A cure for rabies is discovered in the heart of Africa. Two unknown adversaries join a small tour group to gain the serum. One wants to use the cure for the good of all mankind; the other for personal glory and profit.
A well-painted adventure on the African continent. Paula Boer brings her significant experience of the country, its people and animals to weave a believable tale of ambition, hardship, danger and murder.
The members of an overland tour travelling through the heart of Africa, from Tanzania to Rwanda and the Central African Republic each has their own agenda. While relationships form between most of the individuals others retain their distance and mystery.
Through it is the underlying race for the wonder cure for rabies and yet another twist revealed at the end.
If the reader wants a colourful mystery that brings the very essence of Africa with an exciting plot then I would recommend the Okapi Promise.
Edition #64 – February 8, 2014
THE OKAPI PROMISE
The cold air did nothing to help Marc’s aching limbs as he and Diane set off along the steep rocky pathway leading away from the huts. The surrounding hillside turned marshy, with sharp bladed reeds and springy moss. Eventually the skimpy vegetation petered out to nothing. A moonscape of volcanic rocks, cut by a narrow dusty track, led into the distance.
The vastness of the mountain made Marc feel like a flea on a dinosaur’s back. The track levelled out in places giving them a chance to catch their breath. More often, the gruelling slope made Marc gasp with painful lungs. The monotonous vista of rock and cloud did nothing to ease the way, but he loved pitting himself against the physical world.
The two new friends conversed little. The effort of putting one foot in front of the other proved enough. Diane drew to a halt and pointed to a worn wooden post in the distance.
“Look. There’s our final stop for the night. Thank goodness for that.”
The weather had turned extremely cold, and a cutting wind penetrated their clothes. Marc read the words beneath the arrow. ‘Kibo Hut’. But his relief was short lived.
“Sorry, it says there is another three hundred metres of elevation to climb.”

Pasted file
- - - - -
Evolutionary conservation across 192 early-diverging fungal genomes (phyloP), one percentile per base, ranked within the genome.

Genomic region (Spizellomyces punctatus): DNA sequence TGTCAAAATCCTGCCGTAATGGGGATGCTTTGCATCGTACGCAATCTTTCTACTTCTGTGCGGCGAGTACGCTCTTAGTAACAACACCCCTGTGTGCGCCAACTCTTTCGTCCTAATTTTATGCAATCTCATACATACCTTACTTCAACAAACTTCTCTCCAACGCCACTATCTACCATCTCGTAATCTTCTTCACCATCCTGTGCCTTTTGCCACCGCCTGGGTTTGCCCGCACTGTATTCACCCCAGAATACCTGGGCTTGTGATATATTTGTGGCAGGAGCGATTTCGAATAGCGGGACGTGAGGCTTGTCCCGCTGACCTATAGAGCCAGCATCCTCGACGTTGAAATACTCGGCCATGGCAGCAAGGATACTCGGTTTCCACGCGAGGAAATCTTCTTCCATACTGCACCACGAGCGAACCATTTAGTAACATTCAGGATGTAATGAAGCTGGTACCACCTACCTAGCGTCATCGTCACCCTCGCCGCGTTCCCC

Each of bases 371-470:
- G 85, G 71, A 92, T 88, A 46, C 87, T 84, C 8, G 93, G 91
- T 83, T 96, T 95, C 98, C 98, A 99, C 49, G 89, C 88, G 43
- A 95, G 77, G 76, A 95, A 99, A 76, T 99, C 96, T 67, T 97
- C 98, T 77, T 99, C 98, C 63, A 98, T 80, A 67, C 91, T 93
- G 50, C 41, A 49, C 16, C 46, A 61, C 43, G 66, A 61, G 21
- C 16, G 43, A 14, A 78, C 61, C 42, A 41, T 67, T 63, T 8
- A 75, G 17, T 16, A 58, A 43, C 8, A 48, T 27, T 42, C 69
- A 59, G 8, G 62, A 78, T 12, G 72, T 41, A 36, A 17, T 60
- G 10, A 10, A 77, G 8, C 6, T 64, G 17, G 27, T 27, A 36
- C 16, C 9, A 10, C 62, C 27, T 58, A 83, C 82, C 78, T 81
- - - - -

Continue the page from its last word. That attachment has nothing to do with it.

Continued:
Marc saw Diane’s body sag. “Let’s take a short break.”
He could see his companion needed to recover before her reserves ran out. They stood gasping for air for a few moments.
Having regained his breath, the strong Dutchman put out his hand. “Come on. If you stop too long you’ll never start again.”
He pulled the young Canadian along a few steps until she regained her momentum. Marc enjoyed the warm contact of her skin. His heart skipped as she met his eyes.
“Thanks.” She dropped his hand and marched forward.
Paula’s own writing career started at Tunbridge Girls Grammar School, where she wrote a story from the horse’s perspective for her final English exam. Despite friends and teachers exclaiming that the story was not appropriate as it didn’t contain any people, Paula passed her English Language ‘O’ level with an A+!
Further inspiration provided by The Silver Brumby books contributed to Paula’s emigration to Australia at age 28. Then a computer professional, Paula still lived her life around horses as well as her other passion, travel.
After retiring from the hectic life of computer consultancy, she wrote her first novel, The Okapi Promise, based on her adventures in Africa in 1990.
Paula has had numerous short animal stories published in journals in the UK. She is also a regular contributor to horse magazines, especially HorseWyse.
She lives on 500 acres with her husband, two Arabians, a Waler and a stick-loving dog, Paula is working on the final in the series, Brumbies in the Mountains.